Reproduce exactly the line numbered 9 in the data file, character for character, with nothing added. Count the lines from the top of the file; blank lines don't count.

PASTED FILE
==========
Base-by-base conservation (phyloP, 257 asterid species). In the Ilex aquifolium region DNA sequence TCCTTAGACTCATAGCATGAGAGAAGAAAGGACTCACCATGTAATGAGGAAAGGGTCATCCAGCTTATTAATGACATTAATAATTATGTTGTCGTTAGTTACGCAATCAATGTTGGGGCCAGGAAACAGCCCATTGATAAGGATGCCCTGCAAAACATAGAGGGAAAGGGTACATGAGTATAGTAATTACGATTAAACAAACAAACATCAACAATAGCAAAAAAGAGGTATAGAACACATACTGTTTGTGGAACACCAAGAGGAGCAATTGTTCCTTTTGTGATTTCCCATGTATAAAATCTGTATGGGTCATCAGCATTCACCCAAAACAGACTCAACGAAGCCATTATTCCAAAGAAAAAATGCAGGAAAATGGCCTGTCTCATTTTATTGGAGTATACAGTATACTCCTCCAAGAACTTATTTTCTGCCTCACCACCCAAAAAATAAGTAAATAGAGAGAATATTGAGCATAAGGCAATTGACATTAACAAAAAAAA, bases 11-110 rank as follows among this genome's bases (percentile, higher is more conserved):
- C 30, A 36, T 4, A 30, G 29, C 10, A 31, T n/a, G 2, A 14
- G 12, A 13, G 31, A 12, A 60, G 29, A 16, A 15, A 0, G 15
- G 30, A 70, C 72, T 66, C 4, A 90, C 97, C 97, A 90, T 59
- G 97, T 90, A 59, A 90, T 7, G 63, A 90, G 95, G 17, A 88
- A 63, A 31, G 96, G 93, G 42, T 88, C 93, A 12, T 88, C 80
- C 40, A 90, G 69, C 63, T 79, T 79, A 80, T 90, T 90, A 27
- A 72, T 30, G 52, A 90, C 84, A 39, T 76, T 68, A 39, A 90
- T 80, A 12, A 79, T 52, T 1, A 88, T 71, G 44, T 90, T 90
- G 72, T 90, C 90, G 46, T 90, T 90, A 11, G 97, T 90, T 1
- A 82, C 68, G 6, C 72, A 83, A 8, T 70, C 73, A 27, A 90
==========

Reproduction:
- T 80, A 12, A 79, T 52, T 1, A 88, T 71, G 44, T 90, T 90